The University of Houston will lead plans for an Advanced Superconductor Manufacturing Institute (ASMI), aimed at speeding the full commercialization of high-temperature superconductors. Energetics Inc. will support UH in this effort.
Venkat Selvamanickam, M.D. Anderson Chair Professor of Mechanical Engineering at UH, will serve as principal investigator for a $500,000 planning grant from the National Institute of Standards and Technology (NIST). The grant will be used to develop an industry-led consortium to address technical obstacles that have limited superconductor manufacturing, as well as to develop a business plan for the institute.
Selvamanickam also is director of the Applied Research Hub at the Texas Center for Superconductivity at UH, which develops high-performance superconducting wire, with support from the U.S. Department of Energy, Office of Naval Research, Army Research Laboratory, National Science Foundation, the state of Texas and industry.
The NIST grant was announced this week, part of the second round of funding provided by NIST’s Advanced Manufacturing Technology Consortia, which launched in 2013 to address expanding advanced manufacturing in the United States.
The University of Houston was one of 16 recipients of the NIST planning grant, among 118 applicants in a competitive selection process.
Ramanan Krishnamoorti, chief energy officer at UH and acting vice president/vice chancellor for research and technology transfer, noted the University’s role in fundamental advances of high-temperature superconductors over the past 25 years.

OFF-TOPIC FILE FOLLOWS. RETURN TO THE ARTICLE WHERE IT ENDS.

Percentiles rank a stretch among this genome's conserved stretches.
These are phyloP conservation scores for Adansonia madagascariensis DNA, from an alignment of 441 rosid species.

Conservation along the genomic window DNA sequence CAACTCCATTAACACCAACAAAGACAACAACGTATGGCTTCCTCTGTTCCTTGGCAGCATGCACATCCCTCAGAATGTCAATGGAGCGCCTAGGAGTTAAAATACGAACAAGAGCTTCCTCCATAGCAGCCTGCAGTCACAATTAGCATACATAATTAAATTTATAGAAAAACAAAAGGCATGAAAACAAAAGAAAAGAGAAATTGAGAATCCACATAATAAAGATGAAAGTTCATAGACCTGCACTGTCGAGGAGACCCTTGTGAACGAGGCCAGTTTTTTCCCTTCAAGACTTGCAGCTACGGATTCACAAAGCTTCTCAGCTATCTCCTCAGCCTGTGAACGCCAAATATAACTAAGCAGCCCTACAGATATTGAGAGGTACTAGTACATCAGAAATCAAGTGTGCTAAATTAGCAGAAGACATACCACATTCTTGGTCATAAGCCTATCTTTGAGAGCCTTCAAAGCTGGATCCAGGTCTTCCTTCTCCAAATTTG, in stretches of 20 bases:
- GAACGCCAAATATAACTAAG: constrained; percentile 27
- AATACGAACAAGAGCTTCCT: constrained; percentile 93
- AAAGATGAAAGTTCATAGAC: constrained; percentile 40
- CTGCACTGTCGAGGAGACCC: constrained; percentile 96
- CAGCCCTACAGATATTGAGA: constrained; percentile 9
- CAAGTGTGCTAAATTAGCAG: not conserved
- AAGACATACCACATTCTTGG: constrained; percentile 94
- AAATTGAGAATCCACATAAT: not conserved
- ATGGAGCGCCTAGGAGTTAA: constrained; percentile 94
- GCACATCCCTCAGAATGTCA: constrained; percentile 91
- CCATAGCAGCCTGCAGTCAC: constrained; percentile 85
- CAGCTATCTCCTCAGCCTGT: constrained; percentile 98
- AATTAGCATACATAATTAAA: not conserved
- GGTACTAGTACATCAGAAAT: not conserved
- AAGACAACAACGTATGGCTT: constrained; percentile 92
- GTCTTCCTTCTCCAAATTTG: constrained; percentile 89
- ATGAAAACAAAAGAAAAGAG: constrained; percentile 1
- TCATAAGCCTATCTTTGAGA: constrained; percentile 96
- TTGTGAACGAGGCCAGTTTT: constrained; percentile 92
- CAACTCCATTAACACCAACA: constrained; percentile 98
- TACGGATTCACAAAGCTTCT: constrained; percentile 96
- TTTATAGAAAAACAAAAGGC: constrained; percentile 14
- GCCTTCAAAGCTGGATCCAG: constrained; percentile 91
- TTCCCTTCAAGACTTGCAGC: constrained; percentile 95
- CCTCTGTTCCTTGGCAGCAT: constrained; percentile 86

“Under the leadership of Dr. Selvamanickam, with our partners in the Advanced Superconductor Manufacturing Institute, I anticipate a revolution in the scalable manufacturing of low cost, high performance superconductors,” Krishnamoorti said.
Supporters of the proposed institute, including companies prominent in the superconductor industry, spent almost two years laying the groundwork for ASMI in a UH-led effort catalyzed by Rathindra Bose, then UH vice president for research and technology transfer. Selvamanickam said the next 18 months will be used to build a consortium of industry, academia and others and to develop plans to address the roadblocks to low-cost, high-volume production, quality assurance and reliability testing.
Workforce development and integrating the technology into existing infrastructure also will be addressed.
Selvamanickam said the UH Energy Research Park, established in 2010 near the main campus to house industry-driven university research and related projects, would be an ideal location for the manufacturing institute, although the ultimate decision will be made by consortium members.
Lightweight and powerful, superconductor devices are used in energy, health care and transportation, among other uses, and offer advantages over conventional technology, including increased efficiency and reduced greenhouse gas emissions. For example, they can yield up to five percent in electricity savings in electric motors and transmission and distribution equipment.
Selvamanickam said the consortium will determine how to address the technical barriers blocking the move from today’s small-volume manufacturing to full commercialization. The group also will establish a business plan; while the institute would be started with federal funding, it is intended to become self-supporting.
His expertise with superconductors, and that of other researchers at the Texas Center for Superconductivity, can guide the consortium.
“But it’s not what I think is important,” Selvamanickam said. “It’s what industry needs.”
The United States has five Advanced Manufacturing Institutes but none involve superconductor technology. None of the planning consortiums funded in 2014, the first year the grants were awarded, deal with superconductor technology, either.